Saturday, March 24, 2007

What Do We Want?

It is often said that there is no such thing as an orderly revolution, and the recent coalescence of a series of glbt blogs seeking one in the dysfunctional way in which the Human Rights Campaign (HRC) is doing business is no exception.

Andrew Sullivan and The Malcontent are locked in a battle of mutual recriminations.

Chris Crain is being dive-bombed by harpies the gay press, who apparently are making up for lost time from when he was one of them.

And Mike Petrelis is being told, in no uncertain terms, that he is not welcome at HRC gatherings, especially with a video camera.

Meanwhile, with the notable exception of Bay Windows, the rest of the gay press is repeating the usual, "Well, sure, HRC could stand some improvement, but they've probably got a good excuse, and besides, Republicans are evil."

The last demonstrates the biggest impediment, by far, to anything changing; unless the attitudes of "mainstream gays" change, HRC will never have to actually DO anything about their problems.

For example, Kevin Naff, in his cited post from the Washington Blade's blog, notes that the question about HRC's actual membership is one that the Blade was reported about two years ago, insinuating that bloggers who notice this now are "piling on."

However, the question that immediately comes to mind is simple; if it was two years ago, why hasn't anything been done about it? The Blade, for one, was also reporting on HRC's lack of bipartisanship two years ago, yet HRC still feels free to publicly state and avow that their goal is, as the Boston Globe put it, "to become a steady source of funds and grass-roots support for Democrats -- more akin to a labor union than a single-issue activist group."

The issue is not recognizing the problem. It's the fact that the problem HAS been recognized and not a damn thing has been done about it.

Taking that farther, Naff bashes Rudy Giuliani and John McCain for not coming and speaking to HRC -- but never bothers to explain why two Republican candidates should come and speak to an organization that one, has a history of public excoriation and blaming of Republicans for every problem in the gay community, and two, has stated specifically that it only wants to support Democrats.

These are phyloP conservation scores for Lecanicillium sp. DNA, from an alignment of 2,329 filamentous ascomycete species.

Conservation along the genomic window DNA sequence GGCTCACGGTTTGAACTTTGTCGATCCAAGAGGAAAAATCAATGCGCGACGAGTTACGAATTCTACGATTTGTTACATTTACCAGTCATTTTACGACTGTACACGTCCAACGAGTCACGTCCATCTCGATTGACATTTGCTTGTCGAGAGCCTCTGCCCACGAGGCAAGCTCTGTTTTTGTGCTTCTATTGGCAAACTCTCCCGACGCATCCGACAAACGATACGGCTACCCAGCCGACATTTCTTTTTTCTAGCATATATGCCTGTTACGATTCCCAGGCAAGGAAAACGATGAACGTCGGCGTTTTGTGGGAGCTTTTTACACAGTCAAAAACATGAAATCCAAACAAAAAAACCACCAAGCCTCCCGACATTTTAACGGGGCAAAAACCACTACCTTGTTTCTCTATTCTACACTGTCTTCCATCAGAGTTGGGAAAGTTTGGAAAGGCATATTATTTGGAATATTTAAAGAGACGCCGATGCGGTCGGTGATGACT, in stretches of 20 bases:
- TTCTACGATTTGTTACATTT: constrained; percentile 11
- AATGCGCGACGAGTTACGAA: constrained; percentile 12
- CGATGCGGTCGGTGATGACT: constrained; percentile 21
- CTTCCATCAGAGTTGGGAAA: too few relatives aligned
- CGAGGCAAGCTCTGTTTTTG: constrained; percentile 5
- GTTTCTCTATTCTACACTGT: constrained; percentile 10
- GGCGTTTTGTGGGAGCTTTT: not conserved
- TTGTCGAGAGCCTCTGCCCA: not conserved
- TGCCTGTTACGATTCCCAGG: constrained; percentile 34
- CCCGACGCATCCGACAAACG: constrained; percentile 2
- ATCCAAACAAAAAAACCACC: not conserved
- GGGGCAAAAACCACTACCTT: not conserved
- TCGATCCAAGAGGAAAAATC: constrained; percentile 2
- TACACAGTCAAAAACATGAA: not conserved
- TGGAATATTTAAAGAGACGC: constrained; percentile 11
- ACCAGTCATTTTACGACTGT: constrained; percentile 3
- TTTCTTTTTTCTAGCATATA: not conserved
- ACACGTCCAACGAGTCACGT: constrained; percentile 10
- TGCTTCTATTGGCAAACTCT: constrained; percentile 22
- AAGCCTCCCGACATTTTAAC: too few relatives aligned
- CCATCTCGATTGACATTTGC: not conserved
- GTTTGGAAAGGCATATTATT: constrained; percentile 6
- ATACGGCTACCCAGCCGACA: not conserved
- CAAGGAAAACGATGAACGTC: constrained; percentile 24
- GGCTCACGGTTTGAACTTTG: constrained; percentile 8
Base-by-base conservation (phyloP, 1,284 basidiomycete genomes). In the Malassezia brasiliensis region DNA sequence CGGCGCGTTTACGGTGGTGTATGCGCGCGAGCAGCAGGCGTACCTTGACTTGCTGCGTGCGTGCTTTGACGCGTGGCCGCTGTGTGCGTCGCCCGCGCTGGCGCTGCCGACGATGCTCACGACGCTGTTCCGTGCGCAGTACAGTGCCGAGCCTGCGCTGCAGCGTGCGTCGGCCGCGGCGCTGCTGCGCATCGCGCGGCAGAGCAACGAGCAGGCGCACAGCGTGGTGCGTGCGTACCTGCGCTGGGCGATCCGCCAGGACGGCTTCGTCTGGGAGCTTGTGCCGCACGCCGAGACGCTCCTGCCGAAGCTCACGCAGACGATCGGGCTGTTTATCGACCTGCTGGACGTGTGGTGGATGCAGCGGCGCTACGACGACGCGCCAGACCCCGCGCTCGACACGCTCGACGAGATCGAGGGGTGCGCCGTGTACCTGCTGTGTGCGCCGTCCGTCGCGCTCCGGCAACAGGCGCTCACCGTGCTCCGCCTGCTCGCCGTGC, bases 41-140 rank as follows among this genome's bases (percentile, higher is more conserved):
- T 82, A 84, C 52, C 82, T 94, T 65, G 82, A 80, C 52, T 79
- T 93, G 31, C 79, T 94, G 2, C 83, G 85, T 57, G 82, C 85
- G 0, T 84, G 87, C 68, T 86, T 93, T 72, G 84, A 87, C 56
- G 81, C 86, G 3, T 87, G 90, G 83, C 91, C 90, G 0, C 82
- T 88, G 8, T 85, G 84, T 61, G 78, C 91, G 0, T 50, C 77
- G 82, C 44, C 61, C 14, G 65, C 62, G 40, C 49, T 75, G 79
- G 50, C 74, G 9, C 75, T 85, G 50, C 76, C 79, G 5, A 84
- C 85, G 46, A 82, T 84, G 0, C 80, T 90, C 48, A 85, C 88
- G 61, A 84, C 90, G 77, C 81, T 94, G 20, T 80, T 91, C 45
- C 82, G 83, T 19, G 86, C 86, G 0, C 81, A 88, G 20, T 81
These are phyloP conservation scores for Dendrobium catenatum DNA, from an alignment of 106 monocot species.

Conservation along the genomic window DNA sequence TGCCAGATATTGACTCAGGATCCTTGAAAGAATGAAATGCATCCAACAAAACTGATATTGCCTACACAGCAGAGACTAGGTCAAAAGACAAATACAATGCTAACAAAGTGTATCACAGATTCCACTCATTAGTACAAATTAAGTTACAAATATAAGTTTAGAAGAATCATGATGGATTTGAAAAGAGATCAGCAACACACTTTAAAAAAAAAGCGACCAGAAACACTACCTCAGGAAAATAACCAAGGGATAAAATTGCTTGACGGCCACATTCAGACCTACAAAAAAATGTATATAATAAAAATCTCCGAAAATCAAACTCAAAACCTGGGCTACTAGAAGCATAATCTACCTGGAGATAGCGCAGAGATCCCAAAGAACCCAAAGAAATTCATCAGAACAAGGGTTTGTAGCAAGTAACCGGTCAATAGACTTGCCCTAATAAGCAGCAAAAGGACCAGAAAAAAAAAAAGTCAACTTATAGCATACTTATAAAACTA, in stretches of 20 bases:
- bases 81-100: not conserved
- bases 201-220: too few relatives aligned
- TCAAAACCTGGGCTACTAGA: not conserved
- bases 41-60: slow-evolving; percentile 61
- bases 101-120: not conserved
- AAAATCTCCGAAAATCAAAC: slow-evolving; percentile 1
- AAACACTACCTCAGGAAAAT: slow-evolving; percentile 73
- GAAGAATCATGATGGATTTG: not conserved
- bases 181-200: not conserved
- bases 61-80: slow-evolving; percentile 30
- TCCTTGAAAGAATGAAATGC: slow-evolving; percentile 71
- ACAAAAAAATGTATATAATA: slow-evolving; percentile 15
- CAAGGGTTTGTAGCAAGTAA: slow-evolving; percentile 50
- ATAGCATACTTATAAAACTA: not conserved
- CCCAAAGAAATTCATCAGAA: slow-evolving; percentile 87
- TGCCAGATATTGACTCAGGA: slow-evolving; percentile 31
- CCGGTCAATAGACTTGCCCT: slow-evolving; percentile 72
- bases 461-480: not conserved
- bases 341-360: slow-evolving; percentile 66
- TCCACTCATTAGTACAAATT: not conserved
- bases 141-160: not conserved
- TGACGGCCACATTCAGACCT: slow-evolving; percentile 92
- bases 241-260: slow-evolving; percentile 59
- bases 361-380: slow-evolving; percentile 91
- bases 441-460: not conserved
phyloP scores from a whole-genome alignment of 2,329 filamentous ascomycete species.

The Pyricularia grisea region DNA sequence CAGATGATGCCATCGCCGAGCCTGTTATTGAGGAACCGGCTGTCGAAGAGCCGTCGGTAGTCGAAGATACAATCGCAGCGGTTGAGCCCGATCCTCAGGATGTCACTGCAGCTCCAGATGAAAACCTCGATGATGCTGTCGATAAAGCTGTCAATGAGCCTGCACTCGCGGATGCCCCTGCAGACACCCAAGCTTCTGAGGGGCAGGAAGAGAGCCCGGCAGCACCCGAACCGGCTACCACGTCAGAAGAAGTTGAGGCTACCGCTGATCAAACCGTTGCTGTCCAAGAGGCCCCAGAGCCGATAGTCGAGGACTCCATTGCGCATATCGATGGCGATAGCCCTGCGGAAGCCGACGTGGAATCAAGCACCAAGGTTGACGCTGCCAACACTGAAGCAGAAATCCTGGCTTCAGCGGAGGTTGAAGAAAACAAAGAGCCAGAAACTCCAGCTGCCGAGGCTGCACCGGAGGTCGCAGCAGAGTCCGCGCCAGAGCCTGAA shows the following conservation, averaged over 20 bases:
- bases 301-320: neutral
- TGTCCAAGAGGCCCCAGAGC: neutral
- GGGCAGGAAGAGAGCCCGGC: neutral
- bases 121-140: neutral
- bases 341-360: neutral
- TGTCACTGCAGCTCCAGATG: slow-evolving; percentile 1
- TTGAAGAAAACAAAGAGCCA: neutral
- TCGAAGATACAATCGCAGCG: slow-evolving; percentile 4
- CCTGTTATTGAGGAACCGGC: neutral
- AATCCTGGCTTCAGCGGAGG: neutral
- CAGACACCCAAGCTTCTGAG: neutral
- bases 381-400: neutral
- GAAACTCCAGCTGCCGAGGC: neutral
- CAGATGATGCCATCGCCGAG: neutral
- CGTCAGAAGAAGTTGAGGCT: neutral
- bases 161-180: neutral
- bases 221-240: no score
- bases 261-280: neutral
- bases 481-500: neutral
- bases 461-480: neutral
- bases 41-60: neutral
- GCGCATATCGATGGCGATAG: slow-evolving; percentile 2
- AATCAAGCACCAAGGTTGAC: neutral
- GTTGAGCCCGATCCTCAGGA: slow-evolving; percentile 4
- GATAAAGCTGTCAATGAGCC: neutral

As people were correctly recognizing almost three years ago, HRC is never going to get anywhere with Republicans if all it can do is spit at them -- and even more so, if it makes it clear that its primary qualification for support has nothing to do with gay issues and everything to do with party affiliation.

In short, as I talked about previously, there are structural and policy changes that HRC could make to rectify these matters. But what I am seeing more and more in the reaction to people suggesting these sort of things is that the major impediment to HRC being more effective is a refusal to demand action of it out of partisan hatreds and intra-gay rivalries.

HRC is simply taking advantage of the fact and doing as its primary movers wish, which is to ingratiate themselves with the Democrat Party and protect their six-figure lobbying incomes, their expensive headquarters, and their lavish parties, all at gay expense.

Is that what we really want?

Or are we willing to set these aside and demand that HRC pay more than lip service and drop its arrogance, its lack of transparency, its self-aggrandizement, and its complete partisanship and intolerance?

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